Science and Engineering

Colorado State University

Tomislav Rovis, Eugene Y. Chen
Fort Collins, CO
$1,000,000
December 2013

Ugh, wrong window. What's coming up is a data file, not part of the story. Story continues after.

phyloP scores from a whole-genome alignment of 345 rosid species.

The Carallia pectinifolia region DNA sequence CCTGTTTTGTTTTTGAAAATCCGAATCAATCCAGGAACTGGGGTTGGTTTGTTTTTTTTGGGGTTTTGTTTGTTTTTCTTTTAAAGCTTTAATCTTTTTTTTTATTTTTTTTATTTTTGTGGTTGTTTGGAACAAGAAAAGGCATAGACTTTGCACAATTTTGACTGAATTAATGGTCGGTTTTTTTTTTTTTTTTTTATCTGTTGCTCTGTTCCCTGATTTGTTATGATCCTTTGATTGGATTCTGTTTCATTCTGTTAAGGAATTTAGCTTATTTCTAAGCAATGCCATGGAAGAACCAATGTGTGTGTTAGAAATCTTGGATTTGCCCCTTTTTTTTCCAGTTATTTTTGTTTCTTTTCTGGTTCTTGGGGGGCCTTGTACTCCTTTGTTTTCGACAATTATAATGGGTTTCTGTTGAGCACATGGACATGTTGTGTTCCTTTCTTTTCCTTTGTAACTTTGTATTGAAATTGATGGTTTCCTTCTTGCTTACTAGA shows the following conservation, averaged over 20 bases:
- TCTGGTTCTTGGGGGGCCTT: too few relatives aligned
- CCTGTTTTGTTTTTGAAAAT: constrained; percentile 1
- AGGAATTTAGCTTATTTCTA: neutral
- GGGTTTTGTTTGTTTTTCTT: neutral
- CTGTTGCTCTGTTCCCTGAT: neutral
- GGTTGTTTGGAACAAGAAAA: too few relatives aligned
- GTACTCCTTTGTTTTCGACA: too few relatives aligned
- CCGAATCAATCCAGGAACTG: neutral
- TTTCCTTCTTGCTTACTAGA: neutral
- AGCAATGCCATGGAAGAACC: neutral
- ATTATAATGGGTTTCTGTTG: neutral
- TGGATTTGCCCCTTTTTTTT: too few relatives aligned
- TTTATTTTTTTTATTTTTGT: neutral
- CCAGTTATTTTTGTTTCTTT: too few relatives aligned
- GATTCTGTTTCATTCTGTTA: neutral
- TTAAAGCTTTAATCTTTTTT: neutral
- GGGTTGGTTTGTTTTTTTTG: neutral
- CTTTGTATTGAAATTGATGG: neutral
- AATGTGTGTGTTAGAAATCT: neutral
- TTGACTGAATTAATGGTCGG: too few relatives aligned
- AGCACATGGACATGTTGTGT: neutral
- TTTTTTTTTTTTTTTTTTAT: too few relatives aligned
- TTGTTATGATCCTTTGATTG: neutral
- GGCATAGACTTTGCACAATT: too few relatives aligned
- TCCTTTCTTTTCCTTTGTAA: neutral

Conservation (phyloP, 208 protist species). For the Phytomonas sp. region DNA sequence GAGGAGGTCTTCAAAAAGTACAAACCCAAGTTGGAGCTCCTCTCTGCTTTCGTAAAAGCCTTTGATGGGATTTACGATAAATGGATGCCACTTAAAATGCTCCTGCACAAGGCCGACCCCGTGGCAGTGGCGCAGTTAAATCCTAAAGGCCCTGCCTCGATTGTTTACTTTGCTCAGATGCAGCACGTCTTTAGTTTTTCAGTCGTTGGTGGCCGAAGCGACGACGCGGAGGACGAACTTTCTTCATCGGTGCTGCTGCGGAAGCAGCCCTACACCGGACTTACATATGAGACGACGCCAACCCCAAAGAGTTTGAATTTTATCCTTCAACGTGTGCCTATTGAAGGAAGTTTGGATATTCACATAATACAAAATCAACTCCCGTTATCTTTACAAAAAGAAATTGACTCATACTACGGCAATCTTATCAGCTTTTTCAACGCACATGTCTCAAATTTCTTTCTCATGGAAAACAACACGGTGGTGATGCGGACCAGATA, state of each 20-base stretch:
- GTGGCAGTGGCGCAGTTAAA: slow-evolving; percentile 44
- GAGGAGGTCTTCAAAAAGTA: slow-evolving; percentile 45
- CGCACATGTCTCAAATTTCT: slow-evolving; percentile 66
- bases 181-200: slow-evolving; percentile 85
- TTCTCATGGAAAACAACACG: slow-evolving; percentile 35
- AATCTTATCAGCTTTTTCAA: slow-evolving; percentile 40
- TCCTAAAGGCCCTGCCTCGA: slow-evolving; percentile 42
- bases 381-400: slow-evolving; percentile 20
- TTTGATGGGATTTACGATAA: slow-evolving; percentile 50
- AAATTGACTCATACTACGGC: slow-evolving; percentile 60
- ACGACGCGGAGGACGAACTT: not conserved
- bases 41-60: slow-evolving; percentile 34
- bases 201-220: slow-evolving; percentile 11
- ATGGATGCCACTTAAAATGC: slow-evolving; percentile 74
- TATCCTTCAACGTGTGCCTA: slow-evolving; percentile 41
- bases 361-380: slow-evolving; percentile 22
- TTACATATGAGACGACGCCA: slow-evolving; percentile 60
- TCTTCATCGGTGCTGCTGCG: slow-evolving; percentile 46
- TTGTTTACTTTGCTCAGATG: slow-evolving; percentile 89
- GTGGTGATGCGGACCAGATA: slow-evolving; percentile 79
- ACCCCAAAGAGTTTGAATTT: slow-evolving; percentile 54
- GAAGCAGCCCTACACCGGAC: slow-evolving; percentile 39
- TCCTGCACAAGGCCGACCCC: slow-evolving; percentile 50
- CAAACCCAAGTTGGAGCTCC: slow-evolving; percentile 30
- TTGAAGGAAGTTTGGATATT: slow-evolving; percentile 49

An enzyme’s selectivity in controlling reactions is supremely powerful, yet it is also its biggest limitation: only a handful of reactions are amenable to enzymatic catalysis.  Conversely, transition metal complexes mediate a vast number of common organic and polymerization reactions.  Union of the generality of transition metal-based transformations with the selectivity available in enzymatic processes would represent a paradigm shift in fine chemical and materials synthesis.  Hence, this project seeks to enable just such a union through creating artificial metalloenzyme catalysts by embedding unnatural metal catalysts in natural biomolecules for materials and fine chemical synthesis, harnessing the strengths of both metal catalysis and biomolecular environments.  Four specific aims are to be achieved en route to accomplishing this central project objective.  It is envisioned that this new transformative catalysis technology will: provide a new tool for makers in many disciplines, enable new directions with an approach orthogonal to traditional methods, achieve unprecedented selectivity and stereoselectivity in the synthesis of fine chemicals and polymer materials, and also make enzymes perform unnatural reactions.  Success in this venture will enable the inaccessible science of organic synthesis to be harnessed into a “kit” technology and become widely used across science and engineering fields.

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